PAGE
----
Nutritional Concerns for Acne 1.5

Photo by Jan Koetsier on

Being that I mentioned in my first post between the activity of hormones and acne I wanted to explore what the research can tell us about where or if nutrition can fit into the scheme of things. One common theme is that hormones are thought to play a major role in acne for both men and women. If I learned anything from looking at the research is that thinking about hormone and acne with adolescent means more than endogenous hormones but the effect of other “hormones”. Hormones essentially mean a substance/biochemical substance that can affect DNA transcription activation or deactivation of specific proteins.

The first thing I saw was the relationship between hormones (from the cow) in dairy and the stimulation of pilosebaceous units. The interesting is that there is no conclusive evidence that says consuming milk and dairy cause acne but there is evidence that there is a strong relation between dairy products and stimulation of the pilosebaceous unit. This creates the optimal environment for acne bacteria to grow. This is not specific to whole milk either, as skim milk can also cause similar results. Read more about this research paper here. The interesting thing is that there is no set amount of how much milk to be consumed will cause certain acne severity. Another example how taking small steps to changing your own diet can be more beneficial than drastic changes.

Another interesting thing to note was the importance of Vitamin A and D, both fat soluble vitamins. Being that they are fatty friendly (lipophilic), they can get into cells easy and have effects on DNA transcription (the membranes of our cells are made up of fats/lipids). A quick science lesson is when you try to mix oil and water. Oil easily mixes with oil and water easily mixes with water but they don’t mix together well. Since our cell membranes are fat mostly, fat soluble vitamins can easily cross this membrane. The good news is that Vitmain A and D have been shown to help different causes of acne and other skin conditions. Read more about this research paper here. The same study also validates that androgenic hormones (hormones produced in puberty) stimulate the sebaceous glands similarly to growth factors. This study also touches on how insulin (another type of growth hormone like substance) can influence sebaceous gland production. This goes hand in hand with the mentions of how glycemic index conscious diets can help with acne. More about insulin like growth factor (IGF) in this research paper.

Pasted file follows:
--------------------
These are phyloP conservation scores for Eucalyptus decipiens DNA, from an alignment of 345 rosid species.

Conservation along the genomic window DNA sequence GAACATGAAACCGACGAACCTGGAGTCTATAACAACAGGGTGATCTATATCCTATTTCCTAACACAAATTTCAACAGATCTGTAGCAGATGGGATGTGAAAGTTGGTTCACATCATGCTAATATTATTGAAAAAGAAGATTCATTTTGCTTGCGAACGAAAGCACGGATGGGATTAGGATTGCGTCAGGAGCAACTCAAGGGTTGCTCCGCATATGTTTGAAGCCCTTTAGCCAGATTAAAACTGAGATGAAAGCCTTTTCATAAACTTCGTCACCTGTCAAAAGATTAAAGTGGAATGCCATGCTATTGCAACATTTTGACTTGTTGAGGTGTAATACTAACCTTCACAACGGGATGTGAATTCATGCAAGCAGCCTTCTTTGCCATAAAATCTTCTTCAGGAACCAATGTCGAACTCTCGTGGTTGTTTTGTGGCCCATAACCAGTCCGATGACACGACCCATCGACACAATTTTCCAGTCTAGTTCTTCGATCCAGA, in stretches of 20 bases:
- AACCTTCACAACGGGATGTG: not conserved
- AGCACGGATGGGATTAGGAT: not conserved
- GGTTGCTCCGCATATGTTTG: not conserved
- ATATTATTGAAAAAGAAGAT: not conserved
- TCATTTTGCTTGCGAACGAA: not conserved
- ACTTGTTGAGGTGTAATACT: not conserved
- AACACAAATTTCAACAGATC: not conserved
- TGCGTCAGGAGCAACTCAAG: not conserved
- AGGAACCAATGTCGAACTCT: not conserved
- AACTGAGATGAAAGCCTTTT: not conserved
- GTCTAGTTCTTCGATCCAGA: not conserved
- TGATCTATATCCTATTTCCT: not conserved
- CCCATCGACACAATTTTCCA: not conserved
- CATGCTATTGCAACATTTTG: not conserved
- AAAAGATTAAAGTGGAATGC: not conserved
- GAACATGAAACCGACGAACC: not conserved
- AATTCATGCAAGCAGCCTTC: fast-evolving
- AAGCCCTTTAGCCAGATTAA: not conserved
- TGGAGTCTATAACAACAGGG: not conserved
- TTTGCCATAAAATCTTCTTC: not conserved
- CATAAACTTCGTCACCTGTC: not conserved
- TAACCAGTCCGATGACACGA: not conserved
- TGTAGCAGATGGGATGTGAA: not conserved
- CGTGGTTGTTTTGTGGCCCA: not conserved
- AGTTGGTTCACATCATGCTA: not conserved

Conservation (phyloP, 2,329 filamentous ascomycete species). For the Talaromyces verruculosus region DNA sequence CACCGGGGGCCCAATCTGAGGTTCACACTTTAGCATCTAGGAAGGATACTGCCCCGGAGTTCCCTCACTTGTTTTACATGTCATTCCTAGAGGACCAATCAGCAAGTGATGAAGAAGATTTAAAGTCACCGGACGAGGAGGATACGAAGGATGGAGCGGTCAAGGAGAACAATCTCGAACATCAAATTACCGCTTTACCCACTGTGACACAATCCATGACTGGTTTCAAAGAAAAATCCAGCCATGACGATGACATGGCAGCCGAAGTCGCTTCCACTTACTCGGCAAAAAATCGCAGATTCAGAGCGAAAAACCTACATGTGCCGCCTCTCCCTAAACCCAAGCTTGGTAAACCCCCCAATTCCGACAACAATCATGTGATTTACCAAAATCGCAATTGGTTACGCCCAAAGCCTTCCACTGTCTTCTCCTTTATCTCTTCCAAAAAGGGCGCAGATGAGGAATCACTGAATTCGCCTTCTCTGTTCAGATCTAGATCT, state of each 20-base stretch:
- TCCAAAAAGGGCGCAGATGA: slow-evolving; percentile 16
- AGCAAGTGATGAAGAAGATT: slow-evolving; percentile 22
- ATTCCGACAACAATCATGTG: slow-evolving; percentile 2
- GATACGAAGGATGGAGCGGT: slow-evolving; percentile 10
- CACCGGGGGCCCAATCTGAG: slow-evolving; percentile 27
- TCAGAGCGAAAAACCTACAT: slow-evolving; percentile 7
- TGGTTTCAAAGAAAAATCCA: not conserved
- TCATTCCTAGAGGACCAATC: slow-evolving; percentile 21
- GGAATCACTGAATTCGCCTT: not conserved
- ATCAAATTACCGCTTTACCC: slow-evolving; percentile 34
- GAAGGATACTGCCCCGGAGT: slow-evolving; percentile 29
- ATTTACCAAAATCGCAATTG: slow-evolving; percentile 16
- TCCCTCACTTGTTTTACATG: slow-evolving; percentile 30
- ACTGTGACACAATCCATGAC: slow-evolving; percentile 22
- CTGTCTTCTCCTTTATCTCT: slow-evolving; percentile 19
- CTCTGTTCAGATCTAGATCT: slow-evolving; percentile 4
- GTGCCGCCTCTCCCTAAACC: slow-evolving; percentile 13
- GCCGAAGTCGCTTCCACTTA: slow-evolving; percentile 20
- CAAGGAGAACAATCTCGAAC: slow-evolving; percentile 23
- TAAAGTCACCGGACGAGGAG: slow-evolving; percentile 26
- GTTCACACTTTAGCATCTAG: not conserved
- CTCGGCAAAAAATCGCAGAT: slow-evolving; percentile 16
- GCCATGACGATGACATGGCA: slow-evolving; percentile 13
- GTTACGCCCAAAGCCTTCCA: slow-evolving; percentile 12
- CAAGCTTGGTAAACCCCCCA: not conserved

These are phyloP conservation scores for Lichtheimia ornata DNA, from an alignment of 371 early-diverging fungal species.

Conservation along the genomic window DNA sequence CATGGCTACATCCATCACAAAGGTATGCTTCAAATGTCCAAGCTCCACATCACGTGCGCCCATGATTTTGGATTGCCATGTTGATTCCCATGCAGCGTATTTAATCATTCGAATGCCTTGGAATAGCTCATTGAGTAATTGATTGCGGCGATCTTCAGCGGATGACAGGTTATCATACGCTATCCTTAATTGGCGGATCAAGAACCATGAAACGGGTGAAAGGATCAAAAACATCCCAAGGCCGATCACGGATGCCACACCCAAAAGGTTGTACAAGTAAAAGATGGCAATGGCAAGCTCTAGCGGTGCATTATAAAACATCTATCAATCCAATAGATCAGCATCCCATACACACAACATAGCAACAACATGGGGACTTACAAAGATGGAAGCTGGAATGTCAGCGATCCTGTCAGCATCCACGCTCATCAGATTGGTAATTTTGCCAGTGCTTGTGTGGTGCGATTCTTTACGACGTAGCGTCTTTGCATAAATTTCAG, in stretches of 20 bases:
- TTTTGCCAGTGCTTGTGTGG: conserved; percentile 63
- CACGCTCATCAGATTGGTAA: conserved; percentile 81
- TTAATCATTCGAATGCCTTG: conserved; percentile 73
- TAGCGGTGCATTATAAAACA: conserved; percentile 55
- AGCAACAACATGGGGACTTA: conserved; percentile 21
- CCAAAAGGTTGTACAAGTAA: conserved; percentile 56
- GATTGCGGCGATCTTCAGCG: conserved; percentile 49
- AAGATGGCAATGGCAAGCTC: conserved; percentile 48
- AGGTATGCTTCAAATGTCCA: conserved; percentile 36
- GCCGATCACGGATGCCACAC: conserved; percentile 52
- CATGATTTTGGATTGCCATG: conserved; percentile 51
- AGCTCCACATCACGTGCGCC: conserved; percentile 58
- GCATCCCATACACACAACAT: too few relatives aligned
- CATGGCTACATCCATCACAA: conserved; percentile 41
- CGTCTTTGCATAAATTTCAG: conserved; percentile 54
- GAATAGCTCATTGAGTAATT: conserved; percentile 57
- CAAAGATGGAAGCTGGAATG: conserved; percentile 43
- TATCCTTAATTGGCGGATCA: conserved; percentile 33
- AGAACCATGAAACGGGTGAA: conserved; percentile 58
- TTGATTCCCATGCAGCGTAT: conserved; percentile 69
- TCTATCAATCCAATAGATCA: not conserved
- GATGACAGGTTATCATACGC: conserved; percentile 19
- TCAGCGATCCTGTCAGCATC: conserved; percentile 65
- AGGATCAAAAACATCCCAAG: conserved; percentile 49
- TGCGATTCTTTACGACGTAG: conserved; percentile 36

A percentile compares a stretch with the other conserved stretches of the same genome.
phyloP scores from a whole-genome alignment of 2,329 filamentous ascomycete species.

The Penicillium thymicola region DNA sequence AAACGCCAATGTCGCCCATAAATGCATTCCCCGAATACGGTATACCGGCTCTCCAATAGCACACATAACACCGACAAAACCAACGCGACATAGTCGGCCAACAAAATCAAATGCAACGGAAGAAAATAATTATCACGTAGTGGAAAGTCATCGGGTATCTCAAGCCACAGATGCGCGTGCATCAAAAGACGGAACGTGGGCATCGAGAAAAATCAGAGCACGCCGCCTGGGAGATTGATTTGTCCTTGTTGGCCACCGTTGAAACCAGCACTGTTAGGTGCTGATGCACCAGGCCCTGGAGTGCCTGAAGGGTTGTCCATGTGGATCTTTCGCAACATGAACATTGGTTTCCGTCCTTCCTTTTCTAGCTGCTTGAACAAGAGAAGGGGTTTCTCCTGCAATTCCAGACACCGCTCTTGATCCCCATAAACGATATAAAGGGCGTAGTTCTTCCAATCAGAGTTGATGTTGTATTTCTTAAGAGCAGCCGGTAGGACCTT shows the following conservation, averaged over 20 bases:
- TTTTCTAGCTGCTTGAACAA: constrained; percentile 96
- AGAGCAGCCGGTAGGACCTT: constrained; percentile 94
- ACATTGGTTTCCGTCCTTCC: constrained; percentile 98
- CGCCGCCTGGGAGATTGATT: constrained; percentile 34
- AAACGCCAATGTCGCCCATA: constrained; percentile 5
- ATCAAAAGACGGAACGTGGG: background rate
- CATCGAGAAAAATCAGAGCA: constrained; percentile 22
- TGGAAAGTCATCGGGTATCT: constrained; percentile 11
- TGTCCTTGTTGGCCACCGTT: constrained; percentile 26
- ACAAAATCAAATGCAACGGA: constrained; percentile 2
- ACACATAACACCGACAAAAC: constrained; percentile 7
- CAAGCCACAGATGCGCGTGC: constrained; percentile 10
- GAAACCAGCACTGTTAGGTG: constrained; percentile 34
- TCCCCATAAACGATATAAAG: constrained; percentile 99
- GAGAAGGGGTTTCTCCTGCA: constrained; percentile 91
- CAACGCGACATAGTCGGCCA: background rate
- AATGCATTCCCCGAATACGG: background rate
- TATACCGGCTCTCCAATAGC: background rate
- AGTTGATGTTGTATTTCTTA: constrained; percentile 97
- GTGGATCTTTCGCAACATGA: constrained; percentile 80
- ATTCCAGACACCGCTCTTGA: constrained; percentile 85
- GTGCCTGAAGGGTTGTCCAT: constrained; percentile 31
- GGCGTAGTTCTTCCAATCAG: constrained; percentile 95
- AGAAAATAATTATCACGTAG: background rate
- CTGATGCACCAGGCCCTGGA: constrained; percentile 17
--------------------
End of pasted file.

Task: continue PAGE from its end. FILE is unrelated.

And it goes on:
To be completely honest, I was just about to say “yeah hormones and puberty cause acne, lots of people experience this”, but glad I didn’t. Turns out I was wrong in thinking hormones was a plug and play idea. It’s a lot more complicated and interesting. One thing of note is that endogenous hormones (made in body) usually have an on and off switch. By consuming hormones, this can start processes in the body that promote growth and inflammation (especially acne).

This is where the rage came with organic, non-gmo, steroid/hormone free products. When looking at the research, the main takeaway is that having a balance of nutritionally dense food will give your body what it needs to work properly. Maybe sometimes the “boost” your body needs is to have more vitamin D or zinc due to previous deficiency, but if your body starts showing symptoms of overdosing (like GI symptoms) then its safe to cut back a little bit and feel out your nutrition. With anything its about empowering you to make the most informed decisions about food that can increase your quality of life. I will end with make sure you check in with your physician and registered dietician when making changes to a diet or unsure of starting something new nutritionally.

No comments to show.


Nutritional Concerns for Acne 1.4

Picture is from

For this section we will be talking about zinc. The picture above shows one of the best sources of zinc: Walnuts. Other types of nuts and seeds hold lots of zinc in them per gram. Here are recommended intakes for zinc. So why is zinc important in acne? Some sources say that it may help decrease sebum production and have anti-inflammatory and antibacterial effects. All of these are helpful with acne. Read more about this abstract here.  

There have are more articles that reinforce this idea as an alternative treatment to traditional washes and creams. Read more about this in this abstract. However there is an abstract saying low zinc levels are correlated with severity of acne, however these results were not significant. Here is the abstract.

This typically means that it has shown to help but may not help with everyone and is not a causal effect. A causal effect means low zinc does not cause severity of symptoms but is correlated, meaning they happen at the same time. The good news is that zinc does help with many other diseases along with acne. In fact, oral zinc has been shown to be more anti-inflammatory and help more with inflammatory acne. Here is the research paper on this. I personally prefer the research paper over the abstracts do to more amount of resources provided as sources. The research paper not only says “do this and it will help you” it does note undesirable side effects like Gastrointestinal symptoms. Here is another research that has found similar findings.

 With research it is always making sense of what it means and how it can be applied. One of the ways I use this is by adding a handful of walnuts and pecans into my morning oats. Another thing about zinc is that there are some foods that are fortified with it such as some cereals. Although zinc isn’t a magic substance that will cure acne, it may be helpful for you to substitute items or add a couple of walnuts into your meals. Zinc is also essential for immune function, wound healing, and helping with age-related macular degeneration. I will also like to say that there are health risks for excessive zinc such as GI symptoms (nausea, cramps, diarrhea) and can have unwanted interactions with medications. Read more about the recommendations here.


Nutritional Concerns for Acne 1.3

Photo by || visual stories on